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The Utilitarian Tradition
On December 14, 2012 a country numb to gun violence was shocked by the massacre of 20 six- and seven-year-old school children in Sandy Hook, Connecticut. Adam Lanza, a twenty-year-old acting on unknown motivations, murdered his mother in the suburban home they shared and then proceeded to a nearby school where he locked himself in a classroom with his victims. Five adults who worked in the school were also killed in the tragedy before Lanza took his own life. Lanza carried out the attack with a Bushmaster assault
rifle as well as two handguns licensed to his gun-enthusiast mother.
While the Sandy Hook shooting is only the latest in a series of gun tragedies in the last several years ? including the shooting of Congresswoman Gabby Gifford and murder of members of her entourage at a meet-and-greet in Tucson, Arizona in January of 2011, a racially-motivated attack on a Sikh temple in Wisconsin in the summer of 2012, and a murderous gun rampage at a Colorado movie theater outside of Denver later that same summer ? the fact that the main victims of this latest incident were innocent children unleashed passions on both sides of the gun debate. Shortly following the shooting, President Obama promised swift new action on gun control, which has been stalled since a previous ban on assault
expired in 2004. On the other side of the controversy, the National Rifle Association (NRA), the leading proponent of gun rights, vowed to defeat any new laws making access more difficult for American citizens who want to own guns. In the weeks following the shooting, the membership of the NRA surged, with 250,000 new members joining the organization.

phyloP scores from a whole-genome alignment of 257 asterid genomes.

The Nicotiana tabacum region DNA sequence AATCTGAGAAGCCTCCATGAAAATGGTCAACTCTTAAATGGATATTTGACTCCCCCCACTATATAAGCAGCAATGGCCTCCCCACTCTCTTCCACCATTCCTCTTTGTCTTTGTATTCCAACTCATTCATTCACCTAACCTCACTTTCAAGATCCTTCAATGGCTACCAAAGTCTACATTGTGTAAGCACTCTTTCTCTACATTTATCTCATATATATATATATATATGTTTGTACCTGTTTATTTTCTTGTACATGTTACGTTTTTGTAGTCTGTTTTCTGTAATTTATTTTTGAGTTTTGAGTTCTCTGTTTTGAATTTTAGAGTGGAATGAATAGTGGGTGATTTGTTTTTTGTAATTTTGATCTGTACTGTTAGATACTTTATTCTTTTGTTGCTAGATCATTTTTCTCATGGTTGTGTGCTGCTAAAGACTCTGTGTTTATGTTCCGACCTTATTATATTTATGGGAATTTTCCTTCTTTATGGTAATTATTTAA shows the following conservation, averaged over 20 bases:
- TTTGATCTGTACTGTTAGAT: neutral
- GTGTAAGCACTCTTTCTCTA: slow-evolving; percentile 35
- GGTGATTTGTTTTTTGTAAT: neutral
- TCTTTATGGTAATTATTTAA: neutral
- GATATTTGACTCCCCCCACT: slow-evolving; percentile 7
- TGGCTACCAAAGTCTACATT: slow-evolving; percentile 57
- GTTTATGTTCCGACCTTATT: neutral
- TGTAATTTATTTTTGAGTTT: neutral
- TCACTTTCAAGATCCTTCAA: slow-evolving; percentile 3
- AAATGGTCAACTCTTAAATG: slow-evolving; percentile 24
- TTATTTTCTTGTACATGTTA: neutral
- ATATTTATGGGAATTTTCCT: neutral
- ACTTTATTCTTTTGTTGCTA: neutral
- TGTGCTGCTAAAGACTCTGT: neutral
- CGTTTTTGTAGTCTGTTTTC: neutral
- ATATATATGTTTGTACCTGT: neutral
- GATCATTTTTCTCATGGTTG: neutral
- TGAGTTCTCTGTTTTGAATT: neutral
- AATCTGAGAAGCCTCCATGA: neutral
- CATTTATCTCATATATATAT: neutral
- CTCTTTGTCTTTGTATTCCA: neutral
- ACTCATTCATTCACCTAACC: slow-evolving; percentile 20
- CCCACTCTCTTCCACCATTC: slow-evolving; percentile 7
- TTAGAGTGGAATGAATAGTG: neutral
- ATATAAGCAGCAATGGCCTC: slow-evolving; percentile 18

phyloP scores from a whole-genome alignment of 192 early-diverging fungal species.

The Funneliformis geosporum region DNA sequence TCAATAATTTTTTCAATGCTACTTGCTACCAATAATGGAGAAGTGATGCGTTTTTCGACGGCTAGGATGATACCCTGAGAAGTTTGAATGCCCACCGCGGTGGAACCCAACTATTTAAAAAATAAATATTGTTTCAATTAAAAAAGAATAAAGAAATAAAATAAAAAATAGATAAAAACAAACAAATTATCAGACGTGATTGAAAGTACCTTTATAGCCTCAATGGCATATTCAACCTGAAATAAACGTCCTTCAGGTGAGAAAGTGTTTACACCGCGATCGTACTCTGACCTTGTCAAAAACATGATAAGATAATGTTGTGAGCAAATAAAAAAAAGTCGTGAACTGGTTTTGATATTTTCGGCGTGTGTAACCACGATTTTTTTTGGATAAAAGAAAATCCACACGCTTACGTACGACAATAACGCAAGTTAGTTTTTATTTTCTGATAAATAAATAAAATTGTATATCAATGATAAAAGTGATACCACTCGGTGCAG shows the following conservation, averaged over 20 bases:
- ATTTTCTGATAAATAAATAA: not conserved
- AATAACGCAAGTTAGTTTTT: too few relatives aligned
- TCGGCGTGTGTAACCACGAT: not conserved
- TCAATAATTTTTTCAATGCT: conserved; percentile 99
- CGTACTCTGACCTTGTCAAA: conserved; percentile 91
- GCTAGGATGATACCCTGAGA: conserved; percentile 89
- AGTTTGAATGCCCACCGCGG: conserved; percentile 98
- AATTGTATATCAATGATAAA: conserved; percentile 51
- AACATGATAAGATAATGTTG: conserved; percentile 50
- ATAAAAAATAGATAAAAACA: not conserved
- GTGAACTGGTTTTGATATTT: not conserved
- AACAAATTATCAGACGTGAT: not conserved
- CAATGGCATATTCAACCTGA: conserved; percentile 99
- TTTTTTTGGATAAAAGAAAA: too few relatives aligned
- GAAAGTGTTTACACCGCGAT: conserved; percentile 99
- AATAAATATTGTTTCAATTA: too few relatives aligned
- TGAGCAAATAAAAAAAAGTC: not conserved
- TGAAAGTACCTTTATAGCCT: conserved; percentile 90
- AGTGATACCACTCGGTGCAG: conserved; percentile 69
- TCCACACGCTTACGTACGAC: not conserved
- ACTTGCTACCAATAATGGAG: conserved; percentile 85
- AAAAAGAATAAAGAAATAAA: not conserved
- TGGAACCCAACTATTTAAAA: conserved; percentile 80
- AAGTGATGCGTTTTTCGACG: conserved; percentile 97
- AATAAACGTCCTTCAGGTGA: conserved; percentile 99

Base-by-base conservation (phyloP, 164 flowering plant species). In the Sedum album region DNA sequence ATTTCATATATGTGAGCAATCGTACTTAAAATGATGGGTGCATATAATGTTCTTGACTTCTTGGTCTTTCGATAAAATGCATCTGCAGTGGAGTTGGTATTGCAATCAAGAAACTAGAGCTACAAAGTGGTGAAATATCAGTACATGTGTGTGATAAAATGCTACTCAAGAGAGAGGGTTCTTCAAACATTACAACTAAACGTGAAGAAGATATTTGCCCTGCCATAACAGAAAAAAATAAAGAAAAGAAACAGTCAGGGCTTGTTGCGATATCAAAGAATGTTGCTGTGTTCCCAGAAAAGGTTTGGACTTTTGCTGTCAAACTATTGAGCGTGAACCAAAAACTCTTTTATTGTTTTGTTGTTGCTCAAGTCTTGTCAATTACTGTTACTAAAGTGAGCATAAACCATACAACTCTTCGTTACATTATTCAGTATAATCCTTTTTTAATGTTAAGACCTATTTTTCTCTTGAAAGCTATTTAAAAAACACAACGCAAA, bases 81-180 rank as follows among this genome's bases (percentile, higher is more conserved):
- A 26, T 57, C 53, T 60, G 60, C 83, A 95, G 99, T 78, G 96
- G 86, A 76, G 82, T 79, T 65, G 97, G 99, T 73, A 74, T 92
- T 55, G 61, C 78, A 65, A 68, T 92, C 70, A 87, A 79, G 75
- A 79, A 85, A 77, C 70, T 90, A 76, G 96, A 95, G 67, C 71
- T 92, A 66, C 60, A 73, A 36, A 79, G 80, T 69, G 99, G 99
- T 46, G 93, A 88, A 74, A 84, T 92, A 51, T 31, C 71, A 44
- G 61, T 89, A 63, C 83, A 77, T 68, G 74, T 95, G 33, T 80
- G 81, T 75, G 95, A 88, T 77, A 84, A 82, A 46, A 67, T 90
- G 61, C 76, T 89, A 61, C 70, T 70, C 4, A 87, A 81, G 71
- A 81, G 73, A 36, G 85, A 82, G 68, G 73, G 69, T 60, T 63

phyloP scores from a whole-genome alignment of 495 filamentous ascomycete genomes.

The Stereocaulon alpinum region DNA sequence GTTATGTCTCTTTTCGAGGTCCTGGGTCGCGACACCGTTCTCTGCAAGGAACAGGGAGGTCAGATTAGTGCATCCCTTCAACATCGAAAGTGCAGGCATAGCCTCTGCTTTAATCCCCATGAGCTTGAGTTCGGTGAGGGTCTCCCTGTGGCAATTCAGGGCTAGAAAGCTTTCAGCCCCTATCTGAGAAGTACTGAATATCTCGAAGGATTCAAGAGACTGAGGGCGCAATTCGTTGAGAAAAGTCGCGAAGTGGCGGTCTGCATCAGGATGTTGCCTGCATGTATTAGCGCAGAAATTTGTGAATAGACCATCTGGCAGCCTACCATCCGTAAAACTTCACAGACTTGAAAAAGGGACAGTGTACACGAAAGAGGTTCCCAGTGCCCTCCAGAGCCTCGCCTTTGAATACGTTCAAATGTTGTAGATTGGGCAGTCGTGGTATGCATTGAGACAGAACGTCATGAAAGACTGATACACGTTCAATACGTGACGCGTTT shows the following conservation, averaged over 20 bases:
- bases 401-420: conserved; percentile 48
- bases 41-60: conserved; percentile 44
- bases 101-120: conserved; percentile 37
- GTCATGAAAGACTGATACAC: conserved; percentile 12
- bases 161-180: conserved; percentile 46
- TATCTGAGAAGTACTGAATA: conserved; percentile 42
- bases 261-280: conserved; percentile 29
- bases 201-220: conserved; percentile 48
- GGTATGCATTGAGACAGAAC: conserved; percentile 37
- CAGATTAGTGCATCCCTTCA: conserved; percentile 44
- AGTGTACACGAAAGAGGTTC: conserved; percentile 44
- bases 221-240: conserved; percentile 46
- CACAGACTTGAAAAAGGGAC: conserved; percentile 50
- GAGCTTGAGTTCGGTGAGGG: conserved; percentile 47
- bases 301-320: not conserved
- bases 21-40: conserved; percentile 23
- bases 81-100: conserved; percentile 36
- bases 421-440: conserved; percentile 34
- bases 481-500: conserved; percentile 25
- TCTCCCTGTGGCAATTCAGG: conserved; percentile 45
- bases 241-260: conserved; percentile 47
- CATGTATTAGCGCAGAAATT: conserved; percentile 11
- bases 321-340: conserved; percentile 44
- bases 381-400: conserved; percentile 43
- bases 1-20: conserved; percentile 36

Proponents of gun control argue that, with some 300 million guns in circulation in the United States (approximately one gun to every resident, the highest number of guns per capita of any country in the world), and some 30,000 gun deaths every year, restricting access to guns is essential to protecting public safety. Gun control advocates are particularly concerned with assault weapons
, automatic and semi-automatic weapons
that can quickly fire multiple rounds. A previous ban on such weapons
was not particularly effective because it defined as an ?assault weapon
? any gun that contained a high-capacity magazine and one or more of a number of military-style features including a pistol grip, a bayonet mount, a collapsible or folding stock, a flash suppressor, etc. Gun manufactures were able to evade the ban by making guns with high-capacity magazines (the crucial feature in terms of a gun?s capacity to kill a large number of people) but lacking the other, largely cosmetic features used to define an assault weapon
for purposes of the law. As such, one aspect of President Obama?s proposed gun legislation is a renewal of a stricter version of the assault weapons
ban. President Obama also intends to impose restrictions on the size of the magazine, limiting guns to 10-rounds (so that a gunman would need to stop and reload after firing a gun ten times).
In addition to banning the most lethal weapons
from use, President Obama?s proposal also seeks to tighten the system of background checks that screen would-be purchasers of guns for a history of criminal activity, drug violations, domestic violence, and mental illness. Currently, only licensed gun dealers participate in mandated background checks. Private gun sales (such as sales at gun shows) are exempt, with the result that about 40 percent of all gun sales in the United States are not subject to checks.